By Thakazhi Sivasankara Pillai
Translated into English by Anita Nair
First published in 1956, Chemmeen tells the story of the relationship between Karuthamma, the daughter of a Hindu fisherman, and Pareekkutty, the son of a Muslim fish wholesaler. Unable to live with the man she loves, Karutthamma marries Palani, who, despite the scandal about his wife’s past, never stops trusting her, a trust that is reaffirmed each time he goes to sea and comes back safe since the sea-mother myth among the fishing community along the coastal Kerala state in the Southern India is that the safe return of a fisherman depends on his wife’s fidelity. It is to perpetuate this myth that Thakazhi wrote this novel. The lives of the people at the water’s edge, their culture, traditions, and superstitions were dear to him and this manifested in Chemmeen. Thakazhi made a departure from his vowed commitment to realism as it appeared in his works till then. He brought in a fresh breeze of lyricism and romanticism. The novel acquires the quality of a fable in which life in the fishermen’s community is depicted with great emotional detail. This hugely successful novel was adapted into a film of the same name, and won critical acclaim and commercial success. It became the first Malayalam novel to win the Sahitya Akademi Award (1957) and was translated into more than 50 languages.
About the Author
Thakazhi Sivasankara Pillai (1912 -1999), popularly known as Thakazhi after his place of birth, was an Indian novelist and short story writer of Malayalam literature. Pillai’s literary works are known to portray the society in Kerala in the mid-20th century. His first short story was Daridran (The Poor) which was published in 1929. After many short stories, he wrote Thyagathinu Prathiphalam (Fruits of sacrifice) in 1934 which primarily dealt with the social injustices prevalent during that time. This was the first of his 39 novels; he also published 21 anthologies composed of over 600 short stories, two plays and four memoirs.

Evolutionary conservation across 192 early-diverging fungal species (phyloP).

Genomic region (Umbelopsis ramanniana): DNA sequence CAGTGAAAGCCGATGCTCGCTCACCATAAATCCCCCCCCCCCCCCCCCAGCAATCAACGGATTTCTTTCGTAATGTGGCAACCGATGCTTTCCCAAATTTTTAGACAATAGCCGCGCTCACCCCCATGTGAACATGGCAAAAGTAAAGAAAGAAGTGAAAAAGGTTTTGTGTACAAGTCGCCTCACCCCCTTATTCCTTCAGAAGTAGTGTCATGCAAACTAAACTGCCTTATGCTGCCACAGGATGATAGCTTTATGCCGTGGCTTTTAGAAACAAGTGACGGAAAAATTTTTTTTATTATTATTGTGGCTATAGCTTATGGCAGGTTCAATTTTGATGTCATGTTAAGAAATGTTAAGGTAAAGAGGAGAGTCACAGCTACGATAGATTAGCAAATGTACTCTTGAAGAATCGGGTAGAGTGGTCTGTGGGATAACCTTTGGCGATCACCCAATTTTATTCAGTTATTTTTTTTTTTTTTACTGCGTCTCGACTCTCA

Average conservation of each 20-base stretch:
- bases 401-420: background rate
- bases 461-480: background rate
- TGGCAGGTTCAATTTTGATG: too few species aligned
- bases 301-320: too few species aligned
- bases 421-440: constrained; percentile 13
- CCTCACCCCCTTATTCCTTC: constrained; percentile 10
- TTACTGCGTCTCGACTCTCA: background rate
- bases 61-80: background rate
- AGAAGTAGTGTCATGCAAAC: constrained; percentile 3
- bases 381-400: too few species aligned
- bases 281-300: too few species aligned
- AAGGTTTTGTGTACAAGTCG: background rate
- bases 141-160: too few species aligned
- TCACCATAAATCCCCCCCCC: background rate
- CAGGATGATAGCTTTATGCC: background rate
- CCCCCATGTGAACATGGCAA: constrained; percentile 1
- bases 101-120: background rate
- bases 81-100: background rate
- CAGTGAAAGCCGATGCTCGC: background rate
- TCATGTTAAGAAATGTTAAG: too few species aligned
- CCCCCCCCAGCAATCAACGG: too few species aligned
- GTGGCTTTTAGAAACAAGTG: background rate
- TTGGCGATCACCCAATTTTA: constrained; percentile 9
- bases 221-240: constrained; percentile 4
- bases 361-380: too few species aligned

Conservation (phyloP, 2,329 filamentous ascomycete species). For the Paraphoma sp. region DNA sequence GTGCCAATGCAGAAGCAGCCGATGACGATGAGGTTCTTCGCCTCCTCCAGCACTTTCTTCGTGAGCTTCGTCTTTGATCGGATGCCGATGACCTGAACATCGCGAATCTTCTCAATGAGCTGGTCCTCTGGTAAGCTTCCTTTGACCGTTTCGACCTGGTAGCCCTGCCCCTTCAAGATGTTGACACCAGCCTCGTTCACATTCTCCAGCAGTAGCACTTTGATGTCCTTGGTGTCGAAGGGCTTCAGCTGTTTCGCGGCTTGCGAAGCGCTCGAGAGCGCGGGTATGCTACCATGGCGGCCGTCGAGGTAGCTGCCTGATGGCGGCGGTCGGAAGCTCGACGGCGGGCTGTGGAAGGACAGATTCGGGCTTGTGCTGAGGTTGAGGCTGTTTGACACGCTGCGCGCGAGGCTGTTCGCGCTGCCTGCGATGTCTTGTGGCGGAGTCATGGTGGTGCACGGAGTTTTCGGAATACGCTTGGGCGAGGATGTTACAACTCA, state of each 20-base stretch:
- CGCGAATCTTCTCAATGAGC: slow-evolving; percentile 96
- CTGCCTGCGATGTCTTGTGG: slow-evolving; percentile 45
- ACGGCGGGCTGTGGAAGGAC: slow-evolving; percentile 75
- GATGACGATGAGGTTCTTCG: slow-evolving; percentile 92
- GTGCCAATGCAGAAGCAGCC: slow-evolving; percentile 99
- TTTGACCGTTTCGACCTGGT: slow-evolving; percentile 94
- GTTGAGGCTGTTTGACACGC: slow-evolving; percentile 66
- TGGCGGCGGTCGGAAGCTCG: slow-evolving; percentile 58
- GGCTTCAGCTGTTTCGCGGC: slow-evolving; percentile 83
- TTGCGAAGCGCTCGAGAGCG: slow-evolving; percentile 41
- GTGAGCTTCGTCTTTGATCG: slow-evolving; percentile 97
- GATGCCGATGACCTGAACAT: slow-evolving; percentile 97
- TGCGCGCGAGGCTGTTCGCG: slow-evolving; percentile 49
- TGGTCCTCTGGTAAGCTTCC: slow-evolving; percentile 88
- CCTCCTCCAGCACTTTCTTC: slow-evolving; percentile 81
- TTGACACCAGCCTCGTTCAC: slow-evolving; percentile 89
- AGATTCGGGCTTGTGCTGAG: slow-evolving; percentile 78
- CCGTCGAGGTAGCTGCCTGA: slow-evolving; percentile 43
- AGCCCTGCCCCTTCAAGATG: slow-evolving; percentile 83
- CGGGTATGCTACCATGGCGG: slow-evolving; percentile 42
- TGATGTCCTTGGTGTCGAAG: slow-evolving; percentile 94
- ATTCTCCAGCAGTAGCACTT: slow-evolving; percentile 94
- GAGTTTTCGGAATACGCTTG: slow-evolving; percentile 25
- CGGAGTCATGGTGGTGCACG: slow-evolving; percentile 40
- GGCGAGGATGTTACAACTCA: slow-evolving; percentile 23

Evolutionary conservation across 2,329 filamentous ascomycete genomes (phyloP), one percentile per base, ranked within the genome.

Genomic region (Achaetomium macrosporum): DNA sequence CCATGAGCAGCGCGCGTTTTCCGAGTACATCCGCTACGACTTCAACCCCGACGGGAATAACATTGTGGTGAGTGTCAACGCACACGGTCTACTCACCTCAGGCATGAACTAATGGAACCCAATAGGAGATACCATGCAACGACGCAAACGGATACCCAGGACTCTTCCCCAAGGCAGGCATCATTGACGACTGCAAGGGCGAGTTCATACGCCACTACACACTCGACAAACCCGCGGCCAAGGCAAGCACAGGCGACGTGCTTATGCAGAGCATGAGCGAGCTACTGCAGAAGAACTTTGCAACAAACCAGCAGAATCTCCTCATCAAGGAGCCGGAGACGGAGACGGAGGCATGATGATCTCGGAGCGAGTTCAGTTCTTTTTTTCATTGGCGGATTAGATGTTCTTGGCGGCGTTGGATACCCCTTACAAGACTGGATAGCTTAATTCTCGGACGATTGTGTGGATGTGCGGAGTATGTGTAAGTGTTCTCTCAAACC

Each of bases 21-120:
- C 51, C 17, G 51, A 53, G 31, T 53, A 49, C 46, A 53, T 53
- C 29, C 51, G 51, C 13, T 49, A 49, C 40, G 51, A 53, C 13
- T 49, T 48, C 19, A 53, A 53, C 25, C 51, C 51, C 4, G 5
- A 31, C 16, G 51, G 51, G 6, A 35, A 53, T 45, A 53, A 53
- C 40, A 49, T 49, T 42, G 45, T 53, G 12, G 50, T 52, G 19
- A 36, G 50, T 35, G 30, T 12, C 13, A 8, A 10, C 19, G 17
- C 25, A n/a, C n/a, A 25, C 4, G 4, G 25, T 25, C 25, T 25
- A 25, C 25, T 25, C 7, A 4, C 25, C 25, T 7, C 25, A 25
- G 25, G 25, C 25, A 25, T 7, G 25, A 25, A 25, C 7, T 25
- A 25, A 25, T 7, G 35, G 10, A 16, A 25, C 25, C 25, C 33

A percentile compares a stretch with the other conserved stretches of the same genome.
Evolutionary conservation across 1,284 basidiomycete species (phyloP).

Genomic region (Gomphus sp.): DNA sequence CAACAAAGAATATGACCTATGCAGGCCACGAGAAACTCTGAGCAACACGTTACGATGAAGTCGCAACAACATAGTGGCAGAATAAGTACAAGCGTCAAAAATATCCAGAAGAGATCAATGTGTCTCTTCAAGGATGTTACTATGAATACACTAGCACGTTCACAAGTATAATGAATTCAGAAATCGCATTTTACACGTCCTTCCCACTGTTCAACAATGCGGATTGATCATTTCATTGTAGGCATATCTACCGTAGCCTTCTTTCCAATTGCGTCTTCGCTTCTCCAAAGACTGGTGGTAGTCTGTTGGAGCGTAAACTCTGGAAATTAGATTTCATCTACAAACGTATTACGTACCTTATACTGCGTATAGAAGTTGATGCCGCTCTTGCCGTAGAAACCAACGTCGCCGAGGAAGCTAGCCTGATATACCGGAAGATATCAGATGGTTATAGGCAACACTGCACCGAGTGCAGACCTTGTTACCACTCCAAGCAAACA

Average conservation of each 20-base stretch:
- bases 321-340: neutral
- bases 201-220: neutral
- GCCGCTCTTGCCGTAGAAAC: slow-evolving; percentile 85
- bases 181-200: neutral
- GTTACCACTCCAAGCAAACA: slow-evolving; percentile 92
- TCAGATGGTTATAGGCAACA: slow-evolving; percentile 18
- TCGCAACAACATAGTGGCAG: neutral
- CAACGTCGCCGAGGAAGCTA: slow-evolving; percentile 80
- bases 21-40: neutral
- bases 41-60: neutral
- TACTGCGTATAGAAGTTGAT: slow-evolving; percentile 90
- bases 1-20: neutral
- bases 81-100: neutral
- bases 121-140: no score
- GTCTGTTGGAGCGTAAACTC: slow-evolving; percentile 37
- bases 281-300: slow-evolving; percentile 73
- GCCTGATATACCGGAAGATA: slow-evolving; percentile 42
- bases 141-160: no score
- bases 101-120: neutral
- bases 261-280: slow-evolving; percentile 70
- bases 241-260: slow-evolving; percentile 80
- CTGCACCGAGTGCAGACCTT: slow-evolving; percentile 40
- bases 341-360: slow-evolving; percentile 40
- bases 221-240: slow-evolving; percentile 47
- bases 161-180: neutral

The epic novel is set in Kuttanad, traces the evolution of the central Travancore society from the early 19th century to the mid-twentieth century. It covers more than two centuries of Kerala life, encompassing six generations of characters. The historic transformation of man’s relationship with land, as also between man and man, men and women and even man and God, forms the staple theme of Kayar. It won the Jnanpith Award in 1984.